Iranian Foreign Minister Hossein Amir-Abdollahian and Saudi Arabia's Foreign Minister Prince Faisal bin Farhan Al Saud and Chinese Foreign Minister Qin Gang shake hands during a meeting in Beijing, April 6, 2023

Iranian Foreign Minister Hossein Amir-Abdollahian and Saudi Arabia's Foreign Minister Prince Faisal bin Farhan Al Saud and Chinese Foreign Minister Qin Gang shake hands during a meeting in Beijing, April 6, 2023

Tehran Expecting Economic Windfall From Renewed Ties With Riyadh

Saturday, 04/08/2023

Iran’s government-controlled media is speculating about the direct economic benefits of restoring relations with Saudi Arabia, amid a deep economic crisis.

Although it is not clear how far the Saudis are willing to go in developing ties with Iran, the hard-pressed government in Tehran is encouraging expectations of a big windfall.

The government’s official news website IRNA Saturday carried a lead article titled, “Expansion of trade relations with Saudi Arabia, an important leap for Iran’s economy.” There were also similar opinions in other websites.

IRNA’s article carried no concrete information about when and how economic relations will expand with Riyadh, while Tehran is under US sanctions. IRNA, in fact, presented a wish-list.

Meanwhile, Saudi officials arrived in Iran to discuss procedures for reopening Riyadh's embassy in Tehran and consulate in Mashhad, the Saudi foreign ministry said on Saturday.

The only concrete hope Tehran can have is easing financial and commercial restrictions by the United Arab Emirates, close ally of Saudi Arabia, for potential Iranian attempts to circumvent US banking sanctions. Washington will be certainly watching the situation, but any Saudi acquiescence in helping Tehran indirectly break sanctions could be a blow to the United States pressure policy on the Islamic Republic.

CIA Director William Burns visited Saudi Arabia this week to reaffirm intelligence cooperation, a US official said on Thursday, as the kingdom on the same day Iranian and Saudi top diplomats met in Beijing to start the process of re-establishing diplomatic ties.

China's role in arranging the deal was seen by some experts as signaling a decrease in US influence with Saudi Arabia amid tensions between Washington and Riyadh over a number of issues, including human rights and Saudi oil production cuts.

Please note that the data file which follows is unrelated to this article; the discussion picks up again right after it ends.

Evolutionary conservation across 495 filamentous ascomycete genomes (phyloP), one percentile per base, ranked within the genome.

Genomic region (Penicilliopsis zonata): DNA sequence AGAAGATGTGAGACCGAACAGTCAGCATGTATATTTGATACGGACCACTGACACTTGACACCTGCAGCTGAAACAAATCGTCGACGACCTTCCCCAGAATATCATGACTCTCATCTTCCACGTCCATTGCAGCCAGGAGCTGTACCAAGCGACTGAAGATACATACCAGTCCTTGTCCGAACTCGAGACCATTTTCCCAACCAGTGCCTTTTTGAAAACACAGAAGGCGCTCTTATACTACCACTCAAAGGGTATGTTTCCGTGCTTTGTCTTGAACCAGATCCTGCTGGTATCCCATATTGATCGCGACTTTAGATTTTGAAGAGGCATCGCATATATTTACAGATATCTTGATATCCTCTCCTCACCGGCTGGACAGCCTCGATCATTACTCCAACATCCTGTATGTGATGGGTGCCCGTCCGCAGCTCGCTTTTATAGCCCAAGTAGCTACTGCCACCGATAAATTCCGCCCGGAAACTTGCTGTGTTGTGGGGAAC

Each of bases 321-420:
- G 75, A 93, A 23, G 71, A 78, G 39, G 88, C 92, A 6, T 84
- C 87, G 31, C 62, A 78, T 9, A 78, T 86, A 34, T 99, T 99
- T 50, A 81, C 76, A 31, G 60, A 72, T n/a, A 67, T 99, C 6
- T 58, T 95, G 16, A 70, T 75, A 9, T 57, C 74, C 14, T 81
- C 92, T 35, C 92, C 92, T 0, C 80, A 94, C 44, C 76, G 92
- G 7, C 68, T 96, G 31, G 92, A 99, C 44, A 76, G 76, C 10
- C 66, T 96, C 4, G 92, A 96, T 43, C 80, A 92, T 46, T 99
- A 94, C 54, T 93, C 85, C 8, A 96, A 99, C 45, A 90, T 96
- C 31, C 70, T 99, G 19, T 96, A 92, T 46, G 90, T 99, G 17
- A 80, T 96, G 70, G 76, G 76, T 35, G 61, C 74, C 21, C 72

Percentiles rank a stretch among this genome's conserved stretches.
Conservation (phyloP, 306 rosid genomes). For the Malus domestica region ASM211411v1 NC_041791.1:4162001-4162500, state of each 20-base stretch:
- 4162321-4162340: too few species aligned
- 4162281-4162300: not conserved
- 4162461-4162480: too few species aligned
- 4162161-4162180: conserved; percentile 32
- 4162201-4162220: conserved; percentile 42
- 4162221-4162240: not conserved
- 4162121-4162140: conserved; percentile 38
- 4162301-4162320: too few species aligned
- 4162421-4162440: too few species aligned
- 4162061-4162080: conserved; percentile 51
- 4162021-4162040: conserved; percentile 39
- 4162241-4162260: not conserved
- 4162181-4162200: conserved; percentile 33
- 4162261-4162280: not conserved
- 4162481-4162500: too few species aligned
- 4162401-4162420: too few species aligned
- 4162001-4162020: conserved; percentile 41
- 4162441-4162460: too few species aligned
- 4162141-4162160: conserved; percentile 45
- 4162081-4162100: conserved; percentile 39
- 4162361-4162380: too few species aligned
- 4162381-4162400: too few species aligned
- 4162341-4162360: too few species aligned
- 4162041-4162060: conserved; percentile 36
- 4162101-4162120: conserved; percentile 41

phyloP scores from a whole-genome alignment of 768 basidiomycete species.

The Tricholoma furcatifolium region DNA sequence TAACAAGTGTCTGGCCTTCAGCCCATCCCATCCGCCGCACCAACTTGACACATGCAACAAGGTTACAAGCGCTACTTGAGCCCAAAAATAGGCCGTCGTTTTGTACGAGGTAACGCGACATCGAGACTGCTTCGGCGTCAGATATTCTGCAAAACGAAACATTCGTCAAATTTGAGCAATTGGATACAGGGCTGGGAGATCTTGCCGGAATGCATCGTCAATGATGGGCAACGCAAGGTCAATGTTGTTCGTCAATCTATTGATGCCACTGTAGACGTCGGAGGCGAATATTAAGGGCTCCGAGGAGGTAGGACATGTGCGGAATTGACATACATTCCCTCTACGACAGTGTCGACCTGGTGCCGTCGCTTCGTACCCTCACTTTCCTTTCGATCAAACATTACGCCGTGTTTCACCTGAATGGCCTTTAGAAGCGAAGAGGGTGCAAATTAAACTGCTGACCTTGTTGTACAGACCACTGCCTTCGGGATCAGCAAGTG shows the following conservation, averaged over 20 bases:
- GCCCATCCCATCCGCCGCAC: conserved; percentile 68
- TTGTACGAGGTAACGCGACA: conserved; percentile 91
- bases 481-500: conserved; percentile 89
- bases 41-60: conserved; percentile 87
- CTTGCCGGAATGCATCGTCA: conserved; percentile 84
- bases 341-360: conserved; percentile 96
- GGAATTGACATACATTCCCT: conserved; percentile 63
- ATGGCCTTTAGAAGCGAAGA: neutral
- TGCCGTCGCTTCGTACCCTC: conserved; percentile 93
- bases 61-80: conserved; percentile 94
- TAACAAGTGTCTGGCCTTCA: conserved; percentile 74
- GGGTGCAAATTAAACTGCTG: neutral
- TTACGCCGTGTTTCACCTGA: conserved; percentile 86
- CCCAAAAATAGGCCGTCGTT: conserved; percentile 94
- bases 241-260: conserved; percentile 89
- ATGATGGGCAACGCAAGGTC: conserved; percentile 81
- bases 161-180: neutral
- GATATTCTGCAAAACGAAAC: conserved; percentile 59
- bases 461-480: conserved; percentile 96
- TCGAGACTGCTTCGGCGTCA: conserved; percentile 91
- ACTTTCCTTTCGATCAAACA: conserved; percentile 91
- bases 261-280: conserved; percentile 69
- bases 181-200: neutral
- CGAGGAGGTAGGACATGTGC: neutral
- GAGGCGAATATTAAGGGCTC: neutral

"Director Burns traveled to Saudi Arabia, where he met with intelligence counterparts and country leaders on issues of shared interests," the U.S. official said on condition of anonymity.

If not on the economic front, the Saudi-Iranian rapprochement is already giving diplomatic and security dividends, at least in reducing tensions in Yemen.

Saudi and Omani envoys are planning to visit Yemen's capital Sanaa next week to negotiate a permanent ceasefire deal with Iran-aligned Houthi officials, according to Reuters, and end an eight-year-old conflict there, two people involved in the talks said.

Oman, which shares borders with Yemen and good relations with both Riyadh and Tehran, has been trying for years to bridge differences between Yemen's warring parties, and more broadly between Iran and Saudi Arabia and the United States. A permanent ceasefire in Yemen would mark a milestone in stabilizing the Middle East.

If an agreement is reached, the parties could announce it before Islam's Eid holiday starting April 20, the sources said.

Right before news of a possible peace visit to Sanaa by Saudi and Omani representatives, the Saudi led military coalition lifted eight-year-old restrictions on imports headed for Yemen's southern ports, the internationally recognized authorities said, in a sign that peace talks are progressing with the Houthi group in the north.

This follows the easing of restrictions in February on commercial goods entering the Houthi-held western port of Hodeidah, the country's main seaport, as Yemen's warring sides work to reinstate an expired UN-brokered truce deal.

The Saudi-backed government based in the south said in a statement late on Thursday that commercial ships would be allowed to dock directly in southern ports, including Aden, and all goods would be cleared, with some exceptions.

Abu Bakr Adeed, deputy head of Yemen's Chambers of Commerce, told Reuters ships would not have to stop at the Saudi Red Sea port of Jeddah for security checks for the first time since the Saudi-led coalition intervened in Yemen in 2015.

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